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In my view, the Christian religion is the most important and one of the first things in which all children, under a free government ought to be instructed... No truth is more evident to my mind than that the Christian religion must be the basis of any government intended to secure the rights and privileges of a free people.
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1828 Noah Webster Dictionary
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1828.mshaffer.comWord [iron]

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iron

IRON, n. i'urn, or i'rn. [L. ferrum, for herrum. The radical elements of this word are not easily ascertained.]

1. A metal, the hardest, most common and most useful of all the metals; of a livid whitish color inclined to gray, internally composed, to appearance, of small facets, and susceptible of a fine polish. It is so hard and elastic as to be capable of destroying the aggregation of any other metal. Next to tin, it is the lightest of all metallic substances, and next to gold, the most tenacious. It may be hammered into plates,but not into leaves. Its ductility is more considerable. It has the property of magnetism; it is attracted by the lodestone, and will acquire its properties. It is found rarely in native masses, but in ores, mineralized by different substances, it abounds in every part of the earth. Its medicinal qualities are valuable.

2. An instrument or utensil made of iron; as a flat-iron, a smoothing-iron.

Canst thou fill his skin with barbed irons? Job.41.

3. Figuratively, strength; power; as a rod of iron. Dan.2.

4. Irons, plu. fetters; chains; manacles; handcuffs. Ps.105.



Evolution (or devolution) of this word [iron]

1828 Webster1844 Webster1913 Webster

IRON, n. i'urn, or i'rn. [L. ferrum, for herrum. The radical elements of this word are not easily ascertained.]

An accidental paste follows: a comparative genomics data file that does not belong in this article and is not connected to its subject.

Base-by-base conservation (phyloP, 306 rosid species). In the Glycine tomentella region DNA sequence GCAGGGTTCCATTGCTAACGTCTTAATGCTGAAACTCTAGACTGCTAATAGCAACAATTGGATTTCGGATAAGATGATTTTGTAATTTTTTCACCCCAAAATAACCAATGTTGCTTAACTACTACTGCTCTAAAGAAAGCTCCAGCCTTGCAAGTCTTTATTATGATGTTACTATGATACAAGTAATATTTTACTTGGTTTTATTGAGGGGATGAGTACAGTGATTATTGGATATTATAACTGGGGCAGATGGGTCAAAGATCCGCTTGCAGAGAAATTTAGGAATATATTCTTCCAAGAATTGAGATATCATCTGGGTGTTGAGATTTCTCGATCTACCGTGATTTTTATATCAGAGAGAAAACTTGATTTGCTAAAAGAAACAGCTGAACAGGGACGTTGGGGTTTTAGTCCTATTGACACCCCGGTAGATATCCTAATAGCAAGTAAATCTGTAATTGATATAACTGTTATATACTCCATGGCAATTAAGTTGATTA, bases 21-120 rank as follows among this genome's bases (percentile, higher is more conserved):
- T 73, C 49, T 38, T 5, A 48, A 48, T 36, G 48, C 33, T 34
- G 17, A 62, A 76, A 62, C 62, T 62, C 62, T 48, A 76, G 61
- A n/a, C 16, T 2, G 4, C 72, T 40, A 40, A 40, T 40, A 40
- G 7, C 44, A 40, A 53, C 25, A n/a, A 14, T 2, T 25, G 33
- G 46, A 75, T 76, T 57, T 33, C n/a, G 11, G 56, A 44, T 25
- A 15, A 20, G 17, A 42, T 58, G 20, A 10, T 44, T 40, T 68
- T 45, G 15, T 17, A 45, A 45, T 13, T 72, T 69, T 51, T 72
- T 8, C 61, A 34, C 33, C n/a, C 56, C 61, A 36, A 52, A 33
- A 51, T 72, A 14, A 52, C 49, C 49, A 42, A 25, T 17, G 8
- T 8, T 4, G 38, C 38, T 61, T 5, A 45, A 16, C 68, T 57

1. A metal, the hardest, most common and most useful of all the metals; of a livid whitish color inclined to gray, internally composed, to appearance, of small facets, and susceptible of a fine polish. It is so hard and elastic as to be capable of destroying the aggregation of any other metal. Next to tin, it is the lightest of all metallic substances, and next to gold, the most tenacious. It may be hammered into plates,but not into leaves. Its ductility is more considerable. It has the property of magnetism; it is attracted by the lodestone, and will acquire its properties. It is found rarely in native masses, but in ores, mineralized by different substances, it abounds in every part of the earth. Its medicinal qualities are valuable.

2. An instrument or utensil made of iron; as a flat-iron, a smoothing-iron.

Canst thou fill his skin with barbed irons? Job.41.

3. Figuratively, strength; power; as a rod of iron. Dan.2.

4. Irons, plu. fetters; chains; manacles; handcuffs. Ps.105.

I'RON, a.

  1. Made of iron; consisting of iron; as, an iron gate; an iron bar; iron dust.
  2. Resembling iron in color; as, an iron gray color.
  3. Harsh; rude; severe; miserable; as, the iron age of the world. Iron years of wars and dangers. Rowe. Jove crush'd the nations with an iron rod. Pope.
  4. Binding fast; not to be broken; as, the iron sleep of death. Philips.
  5. Hard of understanding; dull; as, an iron witted fool. Shak.
  6. Firm; robust; as, an iron constitution.

I'RON, n. [i'urn, or i'rn; Sax. iren; Scot. irne, yrn, or airn; Isl. iarn; Sw. järn or iärn; Dan. iern; W. haiarn; Ir. iarann; Ann. hoarn; G. eisen; D. yzer. Qu. L. ferrum, for herrum. The radical elements of this word are not easily ascertained.]